Glastonbury Ambulance Association chief explains service, safety
By Steve Smith - Staff Writer
Glastonbury - posted Mon., Aug. 19, 2013
Glastonbury Volunteer Ambulance Association's Chief of Service Russ Hahn gave an overview of what his organization does, as well as some safety tips for seniors, at the Glastonbury Senior Center on Aug. 13. Hahn said that the GVAA began about seven years ago, and started with one ambulance making about 200 calls per year. Since then, it has grown to include three intensive care ambulances that serve the town of Glastonbury, serving about 3,000 calls per year.
The ambulances are staffed 24/7 and 365 days per year, and they are always ready for calls. Hahn said that two ambulances are staffed during the day and one during the overnight hours. If the need exceeds the number of ambulances on duty, mutual aid from Manchester is called. Within two minutes of a call, the ambulance is on the road.
GVAA is the primary service for the town of Glastonbury, meaning that they get the calls first. Hahn explained that patients may always opt for whatever ambulance service they choose, and once taken by a GVAA ambulance, they will transport a patient to a hospital of their choice, within reason, but will always opt for the nearest hospital when the condition is serious.
“If we pick you up and you are having chest pain, we can't bypass a hospital and take you to a further hospital,” Hahn said. “We have to take you to the closest facility available.”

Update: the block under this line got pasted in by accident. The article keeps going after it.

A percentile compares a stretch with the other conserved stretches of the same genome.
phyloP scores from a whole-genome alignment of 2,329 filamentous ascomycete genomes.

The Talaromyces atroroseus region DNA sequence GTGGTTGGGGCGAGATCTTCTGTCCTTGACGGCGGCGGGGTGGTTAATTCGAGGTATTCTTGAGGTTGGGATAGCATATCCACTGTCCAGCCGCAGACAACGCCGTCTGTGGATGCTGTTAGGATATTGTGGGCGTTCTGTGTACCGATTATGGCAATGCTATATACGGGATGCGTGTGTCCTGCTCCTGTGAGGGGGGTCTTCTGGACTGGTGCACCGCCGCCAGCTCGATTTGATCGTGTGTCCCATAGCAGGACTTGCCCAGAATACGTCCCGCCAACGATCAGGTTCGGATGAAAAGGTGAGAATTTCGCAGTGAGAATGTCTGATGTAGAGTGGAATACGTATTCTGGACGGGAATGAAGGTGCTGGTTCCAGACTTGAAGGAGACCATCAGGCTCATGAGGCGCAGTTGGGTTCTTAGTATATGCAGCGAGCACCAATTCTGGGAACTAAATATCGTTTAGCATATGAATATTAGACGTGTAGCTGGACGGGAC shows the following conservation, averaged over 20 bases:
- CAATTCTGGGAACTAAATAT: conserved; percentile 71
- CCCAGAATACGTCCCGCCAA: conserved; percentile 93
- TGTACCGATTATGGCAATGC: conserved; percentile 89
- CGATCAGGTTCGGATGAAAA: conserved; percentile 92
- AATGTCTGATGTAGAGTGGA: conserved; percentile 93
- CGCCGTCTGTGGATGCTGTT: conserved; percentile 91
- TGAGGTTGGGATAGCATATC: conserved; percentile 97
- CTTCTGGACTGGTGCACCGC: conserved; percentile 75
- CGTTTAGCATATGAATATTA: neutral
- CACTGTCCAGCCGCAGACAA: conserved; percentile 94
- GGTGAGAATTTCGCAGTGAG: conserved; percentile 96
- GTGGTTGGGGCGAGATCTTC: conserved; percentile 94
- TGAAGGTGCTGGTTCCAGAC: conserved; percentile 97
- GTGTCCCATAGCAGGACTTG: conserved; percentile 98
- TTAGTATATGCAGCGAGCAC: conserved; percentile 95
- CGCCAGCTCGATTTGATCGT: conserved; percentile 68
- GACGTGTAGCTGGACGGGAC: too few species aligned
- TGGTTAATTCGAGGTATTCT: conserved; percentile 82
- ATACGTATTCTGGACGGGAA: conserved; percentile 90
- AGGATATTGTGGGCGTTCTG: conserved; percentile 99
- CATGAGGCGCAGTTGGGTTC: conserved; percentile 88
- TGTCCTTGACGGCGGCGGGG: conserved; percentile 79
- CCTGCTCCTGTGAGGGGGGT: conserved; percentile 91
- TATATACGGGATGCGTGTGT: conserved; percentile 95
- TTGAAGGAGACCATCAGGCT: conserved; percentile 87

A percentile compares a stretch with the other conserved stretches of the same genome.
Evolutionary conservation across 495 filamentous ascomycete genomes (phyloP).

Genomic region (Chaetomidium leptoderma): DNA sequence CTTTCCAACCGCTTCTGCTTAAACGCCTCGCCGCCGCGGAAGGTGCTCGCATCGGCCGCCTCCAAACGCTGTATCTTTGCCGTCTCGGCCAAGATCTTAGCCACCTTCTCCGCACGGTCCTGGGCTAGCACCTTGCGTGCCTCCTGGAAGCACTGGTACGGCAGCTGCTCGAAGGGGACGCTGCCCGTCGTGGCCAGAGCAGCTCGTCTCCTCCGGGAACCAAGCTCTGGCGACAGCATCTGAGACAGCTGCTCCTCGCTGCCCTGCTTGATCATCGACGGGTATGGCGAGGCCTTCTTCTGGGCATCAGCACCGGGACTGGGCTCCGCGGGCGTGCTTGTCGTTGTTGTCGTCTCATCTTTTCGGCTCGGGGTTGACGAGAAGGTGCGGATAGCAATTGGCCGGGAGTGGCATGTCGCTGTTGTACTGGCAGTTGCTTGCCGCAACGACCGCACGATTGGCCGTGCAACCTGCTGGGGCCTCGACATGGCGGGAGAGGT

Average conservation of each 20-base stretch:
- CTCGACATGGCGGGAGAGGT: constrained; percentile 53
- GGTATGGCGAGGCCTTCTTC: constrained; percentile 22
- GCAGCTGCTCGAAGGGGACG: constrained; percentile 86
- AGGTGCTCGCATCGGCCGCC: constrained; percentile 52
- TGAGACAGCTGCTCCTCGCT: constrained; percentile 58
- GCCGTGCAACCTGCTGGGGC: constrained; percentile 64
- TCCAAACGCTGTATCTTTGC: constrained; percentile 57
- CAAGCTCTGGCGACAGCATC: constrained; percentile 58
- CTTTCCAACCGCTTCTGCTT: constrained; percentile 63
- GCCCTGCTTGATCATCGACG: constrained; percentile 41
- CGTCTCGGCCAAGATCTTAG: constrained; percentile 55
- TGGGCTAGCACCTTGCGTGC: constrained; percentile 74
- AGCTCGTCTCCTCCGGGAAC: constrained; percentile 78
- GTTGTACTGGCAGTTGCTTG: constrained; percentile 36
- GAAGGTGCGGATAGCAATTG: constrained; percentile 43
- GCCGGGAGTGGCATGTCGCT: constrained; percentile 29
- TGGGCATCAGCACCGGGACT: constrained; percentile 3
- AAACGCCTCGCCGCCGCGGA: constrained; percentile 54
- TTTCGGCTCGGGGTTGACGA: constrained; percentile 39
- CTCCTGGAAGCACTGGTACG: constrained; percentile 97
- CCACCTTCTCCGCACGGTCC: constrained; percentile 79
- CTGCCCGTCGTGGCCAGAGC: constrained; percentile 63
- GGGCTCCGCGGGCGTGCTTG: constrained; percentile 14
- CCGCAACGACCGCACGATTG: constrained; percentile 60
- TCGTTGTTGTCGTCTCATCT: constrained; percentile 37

Volunteers wishing to work at the GVAA, Hahn said, are screened with background checks, and then may enter a 180-hour training program, and then must take 32 more hours of training per year. An already-trained EMT will be welcomed aboard after the check. Volunteers must put in a minimum of 432 hours of service per year.
Giving some general tips on how to help emergency workers if they come to care for you, Hahn suggested that people, especially of the elder set, keep a File of Life on hand, which will tell first-responders about medical conditions and medications. “If we come to your home and you are unable to speak to us for any reason, it tells us what you have going on better than anything else will,” he said, adding that advance directive information should be in there too. It has to be in writing on a specific form.”
Hahn said forms can be acquired at physicians' offices.
Call-for-aid boxes are recommended, especially for people who live alone. They enable someone to get help in case they fall or get stuck and need assistance. There are services that are relatively inexpensive, Hahn said.
For disasters, such as tropical storms, hurricanes and large snowstorms, a little preparedness goes a long way. Hahn suggests having a kit for disasters, which includes batteries and flashlights (not candles), medication for 3-5 days, and water for five days, as well as extra food for people as well as pets. “Something else I thought of is a manual can opener,” he said.
During the large winter storm this past January, Hahn said the GVAA went on 17 carbon monoxide calls – a couple of the calls were for grills, but most were for people using generators indoors.
For more information, visit www.gvaa.org.